Tim threw everything he had at the dinosaur, and merely managed to wound it. But luckily our citizens adored the footage of Russian troops bravely attacking giant monsters, and our approval ratings went way up. The dinosaur itself had also had enough of taking Russian damage, and stumbled out the Ukraine, through Turkey, and made it to Israel… where they nuked it.
Yeah, that happened.
Meanwhile, Britain had formally declared war on the aliens, meaning they could open their all exciting “only open when you go to war” package, and the US president had been deposed, meaning chaos in their cabinet. Negotiations with the aliens continued, although it seemed they now wanted two safe bases each.
The rest of the nations managed to finally reach an accord with the aliens. They would retain two bases each – South Africa, Ghana, Australia and Argentina – and the humans would provided a protection force for the Argentinian and Australian bases. We would not attack those bases, and the aliens would relocate their forces there while we worked out a long term plan.
The world leaders had a lot of disagreements over how to proceed with the aliens. We didn’t have all the knowledge, but what we did know seemed somewhat worrying. They wanted hydrocarbons (oil), and they definitely wanted to kill the other alien race. We were also fairly sure that whoever won wouldn’t exactly be nice to us, and they seemed to far outpace us from a technology level.
Britain, for some reason, wanted us to join in the fight – either committing forces on both sides, or working together to end the conflict sooner. I massively disagreed – the sooner the alien-vs-alien fight was over, the sooner they could turn on us. Dragging on the alien war for as long as possible, making sure both sides too as many casualties as possible… that seemed to be the best approach from my perspective.
Aliens and aggro at Arrival megagame
Posted by BeckyBecky Blogs on Saturday, 26 May 2018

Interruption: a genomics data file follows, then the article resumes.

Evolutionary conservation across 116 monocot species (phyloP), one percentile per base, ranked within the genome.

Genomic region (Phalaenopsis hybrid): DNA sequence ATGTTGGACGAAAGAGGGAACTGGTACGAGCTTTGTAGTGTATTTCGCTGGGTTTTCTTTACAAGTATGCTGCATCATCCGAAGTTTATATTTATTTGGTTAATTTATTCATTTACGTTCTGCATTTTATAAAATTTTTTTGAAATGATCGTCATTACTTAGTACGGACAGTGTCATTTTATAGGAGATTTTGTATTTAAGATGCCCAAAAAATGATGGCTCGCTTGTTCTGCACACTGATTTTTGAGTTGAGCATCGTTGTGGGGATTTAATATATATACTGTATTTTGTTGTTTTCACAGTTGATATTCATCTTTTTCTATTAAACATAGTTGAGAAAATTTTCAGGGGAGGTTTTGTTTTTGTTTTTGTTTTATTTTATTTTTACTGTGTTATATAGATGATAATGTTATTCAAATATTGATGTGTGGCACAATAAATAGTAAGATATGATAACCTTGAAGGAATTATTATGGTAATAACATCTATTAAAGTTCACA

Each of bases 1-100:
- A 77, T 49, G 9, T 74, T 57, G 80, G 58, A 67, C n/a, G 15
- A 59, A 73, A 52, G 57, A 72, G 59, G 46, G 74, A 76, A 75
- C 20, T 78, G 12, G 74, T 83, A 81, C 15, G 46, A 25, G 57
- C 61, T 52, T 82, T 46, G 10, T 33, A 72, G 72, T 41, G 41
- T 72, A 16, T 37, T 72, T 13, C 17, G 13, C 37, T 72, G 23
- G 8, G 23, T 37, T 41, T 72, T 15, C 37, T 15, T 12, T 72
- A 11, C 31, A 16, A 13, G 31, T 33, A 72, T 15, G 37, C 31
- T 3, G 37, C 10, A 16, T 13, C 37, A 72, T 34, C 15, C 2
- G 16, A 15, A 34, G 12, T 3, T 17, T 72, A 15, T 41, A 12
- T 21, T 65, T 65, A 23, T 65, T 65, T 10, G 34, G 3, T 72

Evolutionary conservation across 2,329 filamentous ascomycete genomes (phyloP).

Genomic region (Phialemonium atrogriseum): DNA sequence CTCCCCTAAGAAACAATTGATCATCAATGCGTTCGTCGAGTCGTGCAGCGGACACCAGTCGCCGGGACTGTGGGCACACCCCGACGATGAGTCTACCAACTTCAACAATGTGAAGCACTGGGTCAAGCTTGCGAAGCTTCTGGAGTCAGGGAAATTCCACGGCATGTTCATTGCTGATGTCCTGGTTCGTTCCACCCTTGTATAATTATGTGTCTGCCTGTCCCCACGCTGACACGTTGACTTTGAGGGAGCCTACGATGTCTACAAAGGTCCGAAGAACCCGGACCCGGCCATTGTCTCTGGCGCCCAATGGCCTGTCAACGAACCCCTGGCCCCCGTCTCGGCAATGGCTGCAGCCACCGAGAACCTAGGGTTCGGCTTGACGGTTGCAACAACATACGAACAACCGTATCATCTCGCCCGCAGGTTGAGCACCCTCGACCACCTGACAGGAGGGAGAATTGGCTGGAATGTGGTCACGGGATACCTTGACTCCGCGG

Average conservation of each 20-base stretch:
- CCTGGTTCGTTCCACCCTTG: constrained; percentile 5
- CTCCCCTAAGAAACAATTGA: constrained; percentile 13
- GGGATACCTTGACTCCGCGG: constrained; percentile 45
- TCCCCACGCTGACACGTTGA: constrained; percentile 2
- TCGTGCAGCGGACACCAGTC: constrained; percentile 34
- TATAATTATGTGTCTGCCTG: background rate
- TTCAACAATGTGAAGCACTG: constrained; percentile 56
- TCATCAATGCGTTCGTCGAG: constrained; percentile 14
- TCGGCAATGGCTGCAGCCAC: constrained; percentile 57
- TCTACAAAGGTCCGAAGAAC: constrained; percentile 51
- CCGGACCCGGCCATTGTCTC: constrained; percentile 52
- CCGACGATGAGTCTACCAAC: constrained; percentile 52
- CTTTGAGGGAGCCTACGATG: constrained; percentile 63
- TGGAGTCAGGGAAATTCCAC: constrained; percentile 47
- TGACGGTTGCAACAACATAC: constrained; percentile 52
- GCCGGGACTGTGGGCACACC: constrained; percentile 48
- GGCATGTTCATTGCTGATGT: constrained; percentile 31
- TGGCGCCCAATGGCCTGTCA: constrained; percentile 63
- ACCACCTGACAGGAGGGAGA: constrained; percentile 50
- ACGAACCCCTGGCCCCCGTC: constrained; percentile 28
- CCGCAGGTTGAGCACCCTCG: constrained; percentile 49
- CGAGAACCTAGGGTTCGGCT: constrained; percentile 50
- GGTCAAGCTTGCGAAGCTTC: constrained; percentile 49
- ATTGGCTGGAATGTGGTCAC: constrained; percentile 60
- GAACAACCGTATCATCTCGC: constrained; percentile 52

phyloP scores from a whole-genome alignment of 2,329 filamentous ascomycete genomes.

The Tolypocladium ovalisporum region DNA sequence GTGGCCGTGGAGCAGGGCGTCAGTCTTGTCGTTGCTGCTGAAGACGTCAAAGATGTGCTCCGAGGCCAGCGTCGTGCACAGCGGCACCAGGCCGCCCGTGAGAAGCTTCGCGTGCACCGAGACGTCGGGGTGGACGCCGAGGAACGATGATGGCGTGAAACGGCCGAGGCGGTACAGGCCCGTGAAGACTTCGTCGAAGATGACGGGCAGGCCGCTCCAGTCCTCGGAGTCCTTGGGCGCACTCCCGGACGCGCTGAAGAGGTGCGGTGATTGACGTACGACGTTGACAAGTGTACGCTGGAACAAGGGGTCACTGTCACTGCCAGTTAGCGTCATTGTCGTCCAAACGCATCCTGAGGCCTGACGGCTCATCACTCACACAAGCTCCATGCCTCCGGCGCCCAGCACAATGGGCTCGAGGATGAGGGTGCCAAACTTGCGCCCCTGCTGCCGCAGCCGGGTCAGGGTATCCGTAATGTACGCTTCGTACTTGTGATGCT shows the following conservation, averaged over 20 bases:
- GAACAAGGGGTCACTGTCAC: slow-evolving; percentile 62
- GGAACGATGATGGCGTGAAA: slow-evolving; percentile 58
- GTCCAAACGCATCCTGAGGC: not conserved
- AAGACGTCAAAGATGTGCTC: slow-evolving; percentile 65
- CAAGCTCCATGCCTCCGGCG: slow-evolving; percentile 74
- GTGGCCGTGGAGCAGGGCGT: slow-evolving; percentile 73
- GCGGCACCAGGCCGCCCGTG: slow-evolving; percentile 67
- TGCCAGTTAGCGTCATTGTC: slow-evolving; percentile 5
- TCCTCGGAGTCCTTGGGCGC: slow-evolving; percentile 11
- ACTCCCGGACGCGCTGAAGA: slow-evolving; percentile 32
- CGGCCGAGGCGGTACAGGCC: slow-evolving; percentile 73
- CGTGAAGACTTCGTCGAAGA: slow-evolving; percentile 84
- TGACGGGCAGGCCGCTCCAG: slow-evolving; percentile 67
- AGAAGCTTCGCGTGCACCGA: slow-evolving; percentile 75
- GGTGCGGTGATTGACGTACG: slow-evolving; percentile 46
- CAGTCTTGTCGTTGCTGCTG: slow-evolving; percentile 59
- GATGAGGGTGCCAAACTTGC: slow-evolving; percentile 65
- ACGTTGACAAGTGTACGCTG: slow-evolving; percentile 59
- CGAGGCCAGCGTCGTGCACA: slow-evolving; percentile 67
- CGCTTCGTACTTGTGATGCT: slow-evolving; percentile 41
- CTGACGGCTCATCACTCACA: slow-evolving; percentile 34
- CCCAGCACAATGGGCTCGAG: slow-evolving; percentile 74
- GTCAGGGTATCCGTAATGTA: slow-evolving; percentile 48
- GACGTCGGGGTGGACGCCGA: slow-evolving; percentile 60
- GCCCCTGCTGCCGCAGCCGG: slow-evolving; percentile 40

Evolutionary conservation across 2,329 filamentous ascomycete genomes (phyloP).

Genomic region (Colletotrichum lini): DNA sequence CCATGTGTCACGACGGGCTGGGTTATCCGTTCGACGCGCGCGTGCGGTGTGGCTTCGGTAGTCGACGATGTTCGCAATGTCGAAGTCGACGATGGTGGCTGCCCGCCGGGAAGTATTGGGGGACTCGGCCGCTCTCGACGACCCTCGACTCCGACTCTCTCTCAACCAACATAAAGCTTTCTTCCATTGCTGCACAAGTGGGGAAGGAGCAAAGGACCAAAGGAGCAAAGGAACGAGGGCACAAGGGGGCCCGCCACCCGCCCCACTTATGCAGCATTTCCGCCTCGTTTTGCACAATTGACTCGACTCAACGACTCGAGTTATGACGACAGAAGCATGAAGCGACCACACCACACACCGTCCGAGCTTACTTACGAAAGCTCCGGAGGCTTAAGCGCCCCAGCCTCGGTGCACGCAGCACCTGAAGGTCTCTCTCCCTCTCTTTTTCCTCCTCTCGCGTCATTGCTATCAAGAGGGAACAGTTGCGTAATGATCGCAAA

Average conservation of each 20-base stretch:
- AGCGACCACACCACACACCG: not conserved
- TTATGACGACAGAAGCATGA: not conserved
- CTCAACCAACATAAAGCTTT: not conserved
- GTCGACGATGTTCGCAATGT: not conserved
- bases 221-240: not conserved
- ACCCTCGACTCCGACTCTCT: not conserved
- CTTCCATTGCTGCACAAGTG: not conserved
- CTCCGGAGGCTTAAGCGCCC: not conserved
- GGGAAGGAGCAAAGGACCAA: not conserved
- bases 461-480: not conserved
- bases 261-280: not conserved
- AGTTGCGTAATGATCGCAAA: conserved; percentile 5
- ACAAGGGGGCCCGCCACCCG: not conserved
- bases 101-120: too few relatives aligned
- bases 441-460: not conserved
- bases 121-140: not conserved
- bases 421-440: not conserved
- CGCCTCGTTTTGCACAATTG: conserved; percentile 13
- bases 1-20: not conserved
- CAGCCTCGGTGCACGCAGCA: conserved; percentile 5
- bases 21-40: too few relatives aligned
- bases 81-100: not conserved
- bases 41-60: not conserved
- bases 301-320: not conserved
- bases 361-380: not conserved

We argued long and hard about this, both sides refusing to give ground. Despite having declared war on the aliens very early on, Britain hadn’t actually fought against them much at all – in fact our assault on the T-rex was probably the most aggressive action seen in the game so far.
Accidentally Attacking Australia
Unfortunately, I forgot to tell my dad about the protected bases. He was upstairs for so much of the game that I frequently forgot that he wasn’t hearing the major news. So when Anthony came over to me saying the rest of the summit wanted my dad’s head… I had to think quickly.
A quick call confirmed it – he’d attacked the Australian base. The truce with the aliens was being threatened. Anthony suggested we fire or imprison him, but Russians don’t pander to what other people want. I told him to tell them, stiffly and coldly, that we were “dealing with him”. Then I did no such thing.
We did offer some hydrocarbons to the aliens as a peace offering though. It cost us a single credit, and they were absurdly grateful.
This did put me on the back foot, unfortunately. The confusing state of affairs meant now would actually have been a really good time to start our play for the Baltics, but I didn’t want to put our position in any more jeopardy. I also discovered what dad had done with selling (apparently dodgy) language information to the Chinese, and managed to smooth it over by offering all the sentences we’d translated.
Frustratingly, I still hadn’t found out what Katta Uitm word for “push” was. I ended up writing to the aliens to ask them, and though they told me the translation for “down”, they themselves didn’t know their word for push. Luckily the summit meetings with the aliens meant we had the ability to speak to them through Anthony anyway.